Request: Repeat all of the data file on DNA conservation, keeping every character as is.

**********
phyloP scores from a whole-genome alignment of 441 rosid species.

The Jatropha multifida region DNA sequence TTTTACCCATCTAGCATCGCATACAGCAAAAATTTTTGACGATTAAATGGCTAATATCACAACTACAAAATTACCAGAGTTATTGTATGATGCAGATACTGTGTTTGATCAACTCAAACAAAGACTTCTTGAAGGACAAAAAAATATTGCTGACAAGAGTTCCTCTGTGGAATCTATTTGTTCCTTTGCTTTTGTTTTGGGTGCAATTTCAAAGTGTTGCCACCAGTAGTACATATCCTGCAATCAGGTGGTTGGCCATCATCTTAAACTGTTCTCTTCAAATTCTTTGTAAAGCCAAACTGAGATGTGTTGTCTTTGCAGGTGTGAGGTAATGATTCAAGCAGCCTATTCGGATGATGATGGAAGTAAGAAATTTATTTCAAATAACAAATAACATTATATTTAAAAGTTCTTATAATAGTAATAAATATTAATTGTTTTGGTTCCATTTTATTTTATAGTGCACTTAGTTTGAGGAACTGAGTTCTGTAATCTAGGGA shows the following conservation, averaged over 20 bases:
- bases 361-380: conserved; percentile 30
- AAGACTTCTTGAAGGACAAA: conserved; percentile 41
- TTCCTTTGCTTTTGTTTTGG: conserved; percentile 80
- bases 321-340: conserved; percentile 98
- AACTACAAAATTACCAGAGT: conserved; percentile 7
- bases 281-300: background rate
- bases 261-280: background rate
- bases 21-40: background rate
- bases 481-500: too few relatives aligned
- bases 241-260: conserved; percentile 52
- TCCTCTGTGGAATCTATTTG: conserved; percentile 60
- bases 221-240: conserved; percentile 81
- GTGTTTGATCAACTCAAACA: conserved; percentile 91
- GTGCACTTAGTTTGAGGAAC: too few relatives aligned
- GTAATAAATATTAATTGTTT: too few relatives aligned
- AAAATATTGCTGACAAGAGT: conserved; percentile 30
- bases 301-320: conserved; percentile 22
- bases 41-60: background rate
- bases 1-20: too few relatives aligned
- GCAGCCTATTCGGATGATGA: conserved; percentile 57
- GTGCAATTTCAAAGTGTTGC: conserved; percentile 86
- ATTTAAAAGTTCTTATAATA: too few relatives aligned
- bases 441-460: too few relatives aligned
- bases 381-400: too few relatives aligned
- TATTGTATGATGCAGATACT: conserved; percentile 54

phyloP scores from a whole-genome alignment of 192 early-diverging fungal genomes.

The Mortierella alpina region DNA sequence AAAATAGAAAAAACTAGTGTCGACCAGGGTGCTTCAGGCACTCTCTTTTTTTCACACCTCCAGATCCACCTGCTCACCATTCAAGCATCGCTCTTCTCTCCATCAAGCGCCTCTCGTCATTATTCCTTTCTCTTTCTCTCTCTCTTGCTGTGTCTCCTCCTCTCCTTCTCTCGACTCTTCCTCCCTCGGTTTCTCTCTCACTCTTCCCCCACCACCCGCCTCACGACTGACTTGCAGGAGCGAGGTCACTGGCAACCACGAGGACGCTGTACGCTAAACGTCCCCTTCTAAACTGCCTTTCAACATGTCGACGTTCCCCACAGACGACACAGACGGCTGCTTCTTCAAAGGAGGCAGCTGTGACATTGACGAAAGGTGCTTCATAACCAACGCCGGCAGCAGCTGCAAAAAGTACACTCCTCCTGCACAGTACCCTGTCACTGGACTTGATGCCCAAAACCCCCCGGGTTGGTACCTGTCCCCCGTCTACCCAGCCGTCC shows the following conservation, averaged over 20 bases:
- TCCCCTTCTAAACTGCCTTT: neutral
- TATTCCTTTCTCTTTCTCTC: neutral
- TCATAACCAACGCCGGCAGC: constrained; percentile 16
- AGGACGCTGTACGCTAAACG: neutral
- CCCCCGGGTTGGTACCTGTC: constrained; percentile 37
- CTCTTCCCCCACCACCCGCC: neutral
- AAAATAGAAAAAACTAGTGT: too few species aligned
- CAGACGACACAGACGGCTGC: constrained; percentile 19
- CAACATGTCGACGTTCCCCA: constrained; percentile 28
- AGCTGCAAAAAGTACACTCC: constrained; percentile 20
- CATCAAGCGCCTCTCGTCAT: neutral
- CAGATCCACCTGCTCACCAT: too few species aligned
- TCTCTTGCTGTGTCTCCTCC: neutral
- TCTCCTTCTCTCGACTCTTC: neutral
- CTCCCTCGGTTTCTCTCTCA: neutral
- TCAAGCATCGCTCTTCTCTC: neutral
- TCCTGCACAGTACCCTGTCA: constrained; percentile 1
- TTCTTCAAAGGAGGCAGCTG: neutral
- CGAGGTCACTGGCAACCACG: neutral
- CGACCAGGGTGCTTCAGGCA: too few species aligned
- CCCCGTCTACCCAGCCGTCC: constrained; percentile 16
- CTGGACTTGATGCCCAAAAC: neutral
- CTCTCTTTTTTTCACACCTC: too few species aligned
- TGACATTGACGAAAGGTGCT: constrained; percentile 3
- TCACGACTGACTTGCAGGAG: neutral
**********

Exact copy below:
phyloP scores from a whole-genome alignment of 441 rosid species.

The Jatropha multifida region DNA sequence TTTTACCCATCTAGCATCGCATACAGCAAAAATTTTTGACGATTAAATGGCTAATATCACAACTACAAAATTACCAGAGTTATTGTATGATGCAGATACTGTGTTTGATCAACTCAAACAAAGACTTCTTGAAGGACAAAAAAATATTGCTGACAAGAGTTCCTCTGTGGAATCTATTTGTTCCTTTGCTTTTGTTTTGGGTGCAATTTCAAAGTGTTGCCACCAGTAGTACATATCCTGCAATCAGGTGGTTGGCCATCATCTTAAACTGTTCTCTTCAAATTCTTTGTAAAGCCAAACTGAGATGTGTTGTCTTTGCAGGTGTGAGGTAATGATTCAAGCAGCCTATTCGGATGATGATGGAAGTAAGAAATTTATTTCAAATAACAAATAACATTATATTTAAAAGTTCTTATAATAGTAATAAATATTAATTGTTTTGGTTCCATTTTATTTTATAGTGCACTTAGTTTGAGGAACTGAGTTCTGTAATCTAGGGA shows the following conservation, averaged over 20 bases:
- bases 361-380: conserved; percentile 30
- AAGACTTCTTGAAGGACAAA: conserved; percentile 41
- TTCCTTTGCTTTTGTTTTGG: conserved; percentile 80
- bases 321-340: conserved; percentile 98
- AACTACAAAATTACCAGAGT: conserved; percentile 7
- bases 281-300: background rate
- bases 261-280: background rate
- bases 21-40: background rate
- bases 481-500: too few relatives aligned
- bases 241-260: conserved; percentile 52
- TCCTCTGTGGAATCTATTTG: conserved; percentile 60
- bases 221-240: conserved; percentile 81
- GTGTTTGATCAACTCAAACA: conserved; percentile 91
- GTGCACTTAGTTTGAGGAAC: too few relatives aligned
- GTAATAAATATTAATTGTTT: too few relatives aligned
- AAAATATTGCTGACAAGAGT: conserved; percentile 30
- bases 301-320: conserved; percentile 22
- bases 41-60: background rate
- bases 1-20: too few relatives aligned
- GCAGCCTATTCGGATGATGA: conserved; percentile 57
- GTGCAATTTCAAAGTGTTGC: conserved; percentile 86
- ATTTAAAAGTTCTTATAATA: too few relatives aligned
- bases 441-460: too few relatives aligned
- bases 381-400: too few relatives aligned
- TATTGTATGATGCAGATACT: conserved; percentile 54

phyloP scores from a whole-genome alignment of 192 early-diverging fungal genomes.

The Mortierella alpina region DNA sequence AAAATAGAAAAAACTAGTGTCGACCAGGGTGCTTCAGGCACTCTCTTTTTTTCACACCTCCAGATCCACCTGCTCACCATTCAAGCATCGCTCTTCTCTCCATCAAGCGCCTCTCGTCATTATTCCTTTCTCTTTCTCTCTCTCTTGCTGTGTCTCCTCCTCTCCTTCTCTCGACTCTTCCTCCCTCGGTTTCTCTCTCACTCTTCCCCCACCACCCGCCTCACGACTGACTTGCAGGAGCGAGGTCACTGGCAACCACGAGGACGCTGTACGCTAAACGTCCCCTTCTAAACTGCCTTTCAACATGTCGACGTTCCCCACAGACGACACAGACGGCTGCTTCTTCAAAGGAGGCAGCTGTGACATTGACGAAAGGTGCTTCATAACCAACGCCGGCAGCAGCTGCAAAAAGTACACTCCTCCTGCACAGTACCCTGTCACTGGACTTGATGCCCAAAACCCCCCGGGTTGGTACCTGTCCCCCGTCTACCCAGCCGTCC shows the following conservation, averaged over 20 bases:
- TCCCCTTCTAAACTGCCTTT: neutral
- TATTCCTTTCTCTTTCTCTC: neutral
- TCATAACCAACGCCGGCAGC: constrained; percentile 16
- AGGACGCTGTACGCTAAACG: neutral
- CCCCCGGGTTGGTACCTGTC: constrained; percentile 37
- CTCTTCCCCCACCACCCGCC: neutral
- AAAATAGAAAAAACTAGTGT: too few species aligned
- CAGACGACACAGACGGCTGC: constrained; percentile 19
- CAACATGTCGACGTTCCCCA: constrained; percentile 28
- AGCTGCAAAAAGTACACTCC: constrained; percentile 20
- CATCAAGCGCCTCTCGTCAT: neutral
- CAGATCCACCTGCTCACCAT: too few species aligned
- TCTCTTGCTGTGTCTCCTCC: neutral
- TCTCCTTCTCTCGACTCTTC: neutral
- CTCCCTCGGTTTCTCTCTCA: neutral
- TCAAGCATCGCTCTTCTCTC: neutral
- TCCTGCACAGTACCCTGTCA: constrained; percentile 1
- TTCTTCAAAGGAGGCAGCTG: neutral
- CGAGGTCACTGGCAACCACG: neutral
- CGACCAGGGTGCTTCAGGCA: too few species aligned
- CCCCGTCTACCCAGCCGTCC: constrained; percentile 16
- CTGGACTTGATGCCCAAAAC: neutral
- CTCTCTTTTTTTCACACCTC: too few species aligned
- TGACATTGACGAAAGGTGCT: constrained; percentile 3
- TCACGACTGACTTGCAGGAG: neutral